Loveless is riddled with drones, often as little add-ons after some of the tracks; a nice one is Sometimes (from 4:58 onwards):

Starting off with Logic’s Pedalboard, I’ve added the Fuzz effect to it (with the same clean fuzz sound I’ve used in previous examples) and Logic’s EQ to high-pass filter some sub frequencies, boost the signal a little around 74 Hz and 1560 Hz and remove some mud around 148 Hz.

Next I’ve disabled the track’s output to route it exclusively to two Send tracks, each with a Tremolo plugin set at different speeds (0.54 Hz and 0.44 Hz). I’m keeping both sends in mono:

The Akai sampler range was a popular addition to studios in the late eighties and early nineties. I don’t have time to go into the benefits that sampling and accessibility of it to the ordinary musician have had on the wider music industry in this article; but to cut a long story short, the sampler might be the most important invention since MIDI.

…Alan [Moulder] believes that Kevin’s guitar feedback sampling experiments were an attempt to achieve a sound which had the same qualities as those of the flute, having previously used a flute sample on the track ‘Soon’. “Kevin was into the flute,” explains Alan. “There is something organic and pure about it that he liked and the sampled feedback seemed to have a similar tone. The thing about the feedback is that it changes the longer you hold the key down, so you get all these weird changes and a bit of discordance and randomness that he liked as well.

There’s a great Akai sampler emulator by the AKAIZER Project, which you can download here. However we can get close to this with most DAWs’ built-in samplers. I’ve recorded a basic loop in Ableton Live’s Looper and added a PingPong delay (importantly with more than 50% feedback), added a Compressor to bring up the levels of the delay and finally Live’s Reverb.

I’ve hit the Freeze button on the Reverb: this makes the reverb almost endless. I’ve then resampled the result on to another audio track and cropped out a section of a continuous tone:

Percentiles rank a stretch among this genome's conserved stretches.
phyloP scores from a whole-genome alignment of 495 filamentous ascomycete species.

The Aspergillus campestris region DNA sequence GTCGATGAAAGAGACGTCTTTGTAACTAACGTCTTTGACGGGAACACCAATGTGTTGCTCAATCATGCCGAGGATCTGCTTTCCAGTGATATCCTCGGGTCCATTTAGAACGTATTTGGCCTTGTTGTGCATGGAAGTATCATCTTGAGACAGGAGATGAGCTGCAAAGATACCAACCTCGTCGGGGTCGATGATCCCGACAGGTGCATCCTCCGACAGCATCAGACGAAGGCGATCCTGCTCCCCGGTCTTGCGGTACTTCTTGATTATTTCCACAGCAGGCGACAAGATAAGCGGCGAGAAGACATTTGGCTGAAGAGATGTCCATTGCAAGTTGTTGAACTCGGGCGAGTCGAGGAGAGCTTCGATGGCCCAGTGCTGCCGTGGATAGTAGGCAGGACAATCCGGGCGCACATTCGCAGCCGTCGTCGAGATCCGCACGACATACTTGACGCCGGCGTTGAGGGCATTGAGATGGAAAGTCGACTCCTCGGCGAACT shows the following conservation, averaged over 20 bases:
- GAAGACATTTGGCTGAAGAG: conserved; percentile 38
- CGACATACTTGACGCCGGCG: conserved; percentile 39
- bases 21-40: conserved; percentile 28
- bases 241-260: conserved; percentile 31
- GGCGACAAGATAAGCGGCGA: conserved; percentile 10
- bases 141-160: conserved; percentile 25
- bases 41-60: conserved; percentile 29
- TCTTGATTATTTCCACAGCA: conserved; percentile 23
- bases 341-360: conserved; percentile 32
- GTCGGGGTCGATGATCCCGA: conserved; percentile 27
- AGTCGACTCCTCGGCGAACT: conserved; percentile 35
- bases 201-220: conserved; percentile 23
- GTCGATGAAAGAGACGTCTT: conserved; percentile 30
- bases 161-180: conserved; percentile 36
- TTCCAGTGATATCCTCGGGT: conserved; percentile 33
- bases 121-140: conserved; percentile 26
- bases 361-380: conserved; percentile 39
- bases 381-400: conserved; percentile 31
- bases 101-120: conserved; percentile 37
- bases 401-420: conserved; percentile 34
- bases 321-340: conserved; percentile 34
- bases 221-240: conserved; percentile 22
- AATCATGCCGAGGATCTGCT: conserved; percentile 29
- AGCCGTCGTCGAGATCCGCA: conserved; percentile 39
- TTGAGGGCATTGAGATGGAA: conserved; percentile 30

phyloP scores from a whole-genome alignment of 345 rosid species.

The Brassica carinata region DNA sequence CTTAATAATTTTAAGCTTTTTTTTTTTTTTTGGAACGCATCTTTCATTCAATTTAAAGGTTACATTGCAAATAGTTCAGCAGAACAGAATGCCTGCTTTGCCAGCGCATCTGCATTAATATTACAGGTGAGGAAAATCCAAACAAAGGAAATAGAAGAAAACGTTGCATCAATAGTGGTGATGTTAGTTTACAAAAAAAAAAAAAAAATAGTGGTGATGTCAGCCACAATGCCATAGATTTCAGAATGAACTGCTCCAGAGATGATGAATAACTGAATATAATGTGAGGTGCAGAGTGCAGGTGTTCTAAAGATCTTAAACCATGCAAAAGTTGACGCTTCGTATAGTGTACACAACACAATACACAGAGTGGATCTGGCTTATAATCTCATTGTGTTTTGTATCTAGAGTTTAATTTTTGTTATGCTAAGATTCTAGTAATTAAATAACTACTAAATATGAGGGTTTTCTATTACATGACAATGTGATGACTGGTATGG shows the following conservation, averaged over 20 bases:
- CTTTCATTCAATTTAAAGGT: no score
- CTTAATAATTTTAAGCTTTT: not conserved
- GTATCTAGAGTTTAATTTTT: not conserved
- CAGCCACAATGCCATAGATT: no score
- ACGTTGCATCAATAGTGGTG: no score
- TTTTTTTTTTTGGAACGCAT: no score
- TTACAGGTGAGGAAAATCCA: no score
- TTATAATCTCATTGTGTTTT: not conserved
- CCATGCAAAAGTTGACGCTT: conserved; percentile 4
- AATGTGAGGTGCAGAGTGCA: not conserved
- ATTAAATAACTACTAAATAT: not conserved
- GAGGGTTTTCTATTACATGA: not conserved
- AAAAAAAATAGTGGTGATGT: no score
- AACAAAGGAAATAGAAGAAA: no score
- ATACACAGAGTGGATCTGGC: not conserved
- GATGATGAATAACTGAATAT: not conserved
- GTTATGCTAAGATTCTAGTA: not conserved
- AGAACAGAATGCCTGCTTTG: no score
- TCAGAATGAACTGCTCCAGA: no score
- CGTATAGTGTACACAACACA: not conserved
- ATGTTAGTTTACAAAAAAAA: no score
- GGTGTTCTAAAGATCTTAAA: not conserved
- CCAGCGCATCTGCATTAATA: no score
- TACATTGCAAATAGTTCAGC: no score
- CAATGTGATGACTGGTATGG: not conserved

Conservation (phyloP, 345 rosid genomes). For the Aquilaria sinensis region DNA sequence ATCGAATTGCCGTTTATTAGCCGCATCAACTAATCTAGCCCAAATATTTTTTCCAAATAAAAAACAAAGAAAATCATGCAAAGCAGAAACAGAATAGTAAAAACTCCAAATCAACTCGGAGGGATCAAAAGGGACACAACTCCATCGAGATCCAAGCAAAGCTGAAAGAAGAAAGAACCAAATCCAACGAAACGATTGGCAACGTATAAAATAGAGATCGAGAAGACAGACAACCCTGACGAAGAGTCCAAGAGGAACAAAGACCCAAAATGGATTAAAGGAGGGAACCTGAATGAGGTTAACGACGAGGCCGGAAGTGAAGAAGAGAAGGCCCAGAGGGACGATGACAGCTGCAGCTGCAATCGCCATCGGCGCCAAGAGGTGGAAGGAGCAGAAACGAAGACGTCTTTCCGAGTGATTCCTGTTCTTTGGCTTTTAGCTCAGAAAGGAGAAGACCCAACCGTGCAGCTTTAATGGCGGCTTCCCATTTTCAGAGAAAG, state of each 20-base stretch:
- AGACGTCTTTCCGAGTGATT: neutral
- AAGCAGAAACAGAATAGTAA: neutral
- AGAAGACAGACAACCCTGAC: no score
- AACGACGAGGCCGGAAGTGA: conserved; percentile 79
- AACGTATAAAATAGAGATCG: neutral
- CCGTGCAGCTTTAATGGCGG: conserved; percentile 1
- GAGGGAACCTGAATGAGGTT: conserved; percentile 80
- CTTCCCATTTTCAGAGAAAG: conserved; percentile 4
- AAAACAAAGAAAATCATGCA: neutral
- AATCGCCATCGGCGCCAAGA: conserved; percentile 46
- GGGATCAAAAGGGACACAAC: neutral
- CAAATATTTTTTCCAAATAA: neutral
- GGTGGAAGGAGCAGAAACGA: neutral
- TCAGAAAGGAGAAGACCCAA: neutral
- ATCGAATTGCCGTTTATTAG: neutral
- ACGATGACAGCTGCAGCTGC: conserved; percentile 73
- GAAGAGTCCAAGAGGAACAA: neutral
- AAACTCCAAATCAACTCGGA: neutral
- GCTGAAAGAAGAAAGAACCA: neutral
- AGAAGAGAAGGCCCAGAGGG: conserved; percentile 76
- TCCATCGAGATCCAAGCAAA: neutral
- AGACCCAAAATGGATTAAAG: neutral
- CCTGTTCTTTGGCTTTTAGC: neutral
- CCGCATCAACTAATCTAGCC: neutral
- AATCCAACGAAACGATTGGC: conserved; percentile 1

The drone sounds pretty good on it’s own, but let’s add it to Live’s Simpler instrument. Hit shift + cmd + t to create a new MIDI track and drag the sample on to the Clip/Device Drop Area. On the Simpler instrument, enable the Loop and Snap buttons and adjust the Fade if you’re hearing any clicks or pops on the loop.

I’m also going to adjust the Volume envelope, increasing the Attack and Release, to get a softer transitioning pad (if you’re unfamiliar with the concept of envelopes, have a read of this.)

Finally let’s enable the filter and switch it to LP24 (Low-pass with a 24dB-per-octave slope) and get some slow LFO modulation going. I’ve also added some unison spread and removed any velocity modulation:

But drones don’t have to just come from guitars and samplers. Here I’ve recorded the air conditioning coming from a cheap household fan though the in-built mic on my MacBook. Sounds pretty crappy:

However, let’s add Ableton’s Resonator (I’ve written about the interesting things you can do with Ableton’s Resonator here). I’ve tuned the root to C2 and the intervals +7 (G2), +14 (D3), -5 (G1) and -10 (D1).

Set the Filter to Low-pass (the top button) and sweep out some of the hiss from the top. Finally I’ve adjusted the gain. Now run this into your reverb of choice (Live’s native one will do) and voila!


Synthesisers, keyboards and DSP processing have become an integral part of modern shoegaze as the sound has evolved. M83 and Ulrich Schnauss are both known for their envious collection of vintage and rare synthesizers.

M83 is a French outfit comprising of Anthony Gonzalez and formally Nicolas Fromageau. Their sound falls somewhere between classic French pop, electronica, ambient music and of course shoegaze. In their earlier material you can hear influences of everything from Moon Safari to Takk… in there.

Anthony Gonzalez, checking his e-mails.

I Guess I’m Floating is taken from M83’s 2005 album Before the Dawn Heals Us. It’s a beatless, atmospheric number that demonstrates well a few of the production and composition techniques synonymous with Gonzales et al:

Without knowing exactly what’s going on, we can still get close to the sound. The composition is quite simple, a straight sixteenth-note-style bassline, two chords and a repeated lead figure. Let’s start off looking at the bass; we’re working at 120 bpm.